Labour’s 2020 conference should have been a chance to gather the Party together, check how the wounds from the general election are healing, and most importantly, rally the party faithful in advance of a key set of elections in 2021. It was also a rare chance for Sir Keir Starmer to introduce himself to the public on a national stage. However, having to do this online, away from the bustling Conference environment isn’t ideal.
Nevertheless, the Party grasped the opportunity to press home their core message. The strapline “A New Leadership” highlighted the positioning Keir’s team are doing to show how the new leader is a credible alternative to Boris Johnson as PM, but also how the Corbyn era is over and the Party has changed. This is important as Labour seek to appeal to voters who have turned away from them and ask to be given another chance. For Keir’s speech, no opportunity was lost in underlining this message. His speech from a red wall seat, in front of a literal red wall was aimed at those key voters who have been deserting the party in the last few elections. References to patriotism, security and the importance of winning elections were surprisingly striking, after years of notable absence from the rhetoric of Corbyn’s Labour. The message was stark, Labour had deserved to lose the last election, but they have changed and want to be heard – and this time they really want to win.
Keir attacked the Government for incompetence and spoke of the need for the party to “come out of the shadows” so they can change things in government. The energetic conference programme was packed full of policy discussions, speeches, training sessions, fringe events, and even rallies- showing maybe not everything has changed. The well-established Business Forum showed plenty of engagement from frontbenchers across the board and was opened by Keir himself, not something the previous Labour leader did and an indication of how Labour is much happier to speak to business now.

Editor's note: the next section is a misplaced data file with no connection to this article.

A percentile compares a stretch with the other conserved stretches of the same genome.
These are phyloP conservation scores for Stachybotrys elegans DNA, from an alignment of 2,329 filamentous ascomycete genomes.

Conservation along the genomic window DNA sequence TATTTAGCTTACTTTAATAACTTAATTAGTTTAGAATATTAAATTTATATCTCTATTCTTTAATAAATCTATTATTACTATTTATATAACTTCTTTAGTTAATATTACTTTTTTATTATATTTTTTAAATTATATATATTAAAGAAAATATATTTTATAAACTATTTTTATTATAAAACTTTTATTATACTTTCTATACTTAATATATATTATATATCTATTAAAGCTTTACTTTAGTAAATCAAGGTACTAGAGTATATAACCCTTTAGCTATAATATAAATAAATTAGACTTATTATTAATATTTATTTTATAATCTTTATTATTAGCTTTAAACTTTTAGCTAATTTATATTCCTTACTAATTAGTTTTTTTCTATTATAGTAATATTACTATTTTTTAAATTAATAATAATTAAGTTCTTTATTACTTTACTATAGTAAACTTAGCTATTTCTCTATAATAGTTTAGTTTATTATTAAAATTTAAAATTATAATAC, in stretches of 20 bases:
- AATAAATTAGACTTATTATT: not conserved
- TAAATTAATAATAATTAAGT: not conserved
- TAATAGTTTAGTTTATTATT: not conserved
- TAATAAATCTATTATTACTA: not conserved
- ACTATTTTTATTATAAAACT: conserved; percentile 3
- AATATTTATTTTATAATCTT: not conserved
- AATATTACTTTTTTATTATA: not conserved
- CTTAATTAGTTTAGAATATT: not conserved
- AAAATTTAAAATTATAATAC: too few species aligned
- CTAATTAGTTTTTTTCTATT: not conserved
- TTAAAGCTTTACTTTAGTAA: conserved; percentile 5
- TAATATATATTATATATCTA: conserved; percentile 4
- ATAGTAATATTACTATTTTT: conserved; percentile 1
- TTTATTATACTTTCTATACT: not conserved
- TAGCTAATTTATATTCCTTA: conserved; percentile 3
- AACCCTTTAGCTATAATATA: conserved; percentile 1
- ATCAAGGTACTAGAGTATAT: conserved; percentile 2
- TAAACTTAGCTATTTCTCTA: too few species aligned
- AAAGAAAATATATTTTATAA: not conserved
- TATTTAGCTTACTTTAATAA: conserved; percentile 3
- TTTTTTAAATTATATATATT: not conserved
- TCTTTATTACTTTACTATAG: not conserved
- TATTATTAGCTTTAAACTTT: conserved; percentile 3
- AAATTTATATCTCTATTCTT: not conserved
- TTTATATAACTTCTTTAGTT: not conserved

It was interesting to see how Labour are attempting to position themselves economically. They are very aware of the importance of economic credibility and want to be able to counter accusations that they are not to be trusted with the economy. But, with the Government spending billions on measures around Covid-19, somewhat stealing Labour’s clothes, this can’t be about spending more. Instead their focus was on talking about where the money is spent; with targeted support such as the Shadow Chancellor’s three steps to “recover jobs, retrain workers and rebuild business”. They attacked the Chancellor for his “cavalier” attitude and wasteful spending, such as on the proposed job retention bonuses – don’t expect this to be the last you’ve heard on this. Labour will be looking for opportunities to show they have priorities and can make choices, while still being in favour of jobs and support.
At this point in the electoral cycle, with no General Election due until 2024, it is not unusual that Labour did not set out a raft of detailed policy promises. However, they did speak about core issues such as investing in public services – including social care, a green economic recovery and creating the jobs of the future. While Labour’s current policy is to oppose any tax rises during the pandemic, Starmer hasn’t ruled out having to be bold on the tax landscape in the future to rebalance the UK’s economy and invest in those public services. After their defeat in 2019, there will need to be a process internally to see what should be kept and what should be rethought from the manifesto. Keir himself was elected on a platform that included many Corbyn-era policies and has promised not to stray too far from this legacy. The left certainly won’t let him forget the promises he made to them. Many will be watching to see how he walks this line, and how much COVID will change the landscape. We have seen in recent years how the opposition’s policies can influence those of the Government and now is the time to be engaging with the Labour Party as they start the process toward the next manifesto.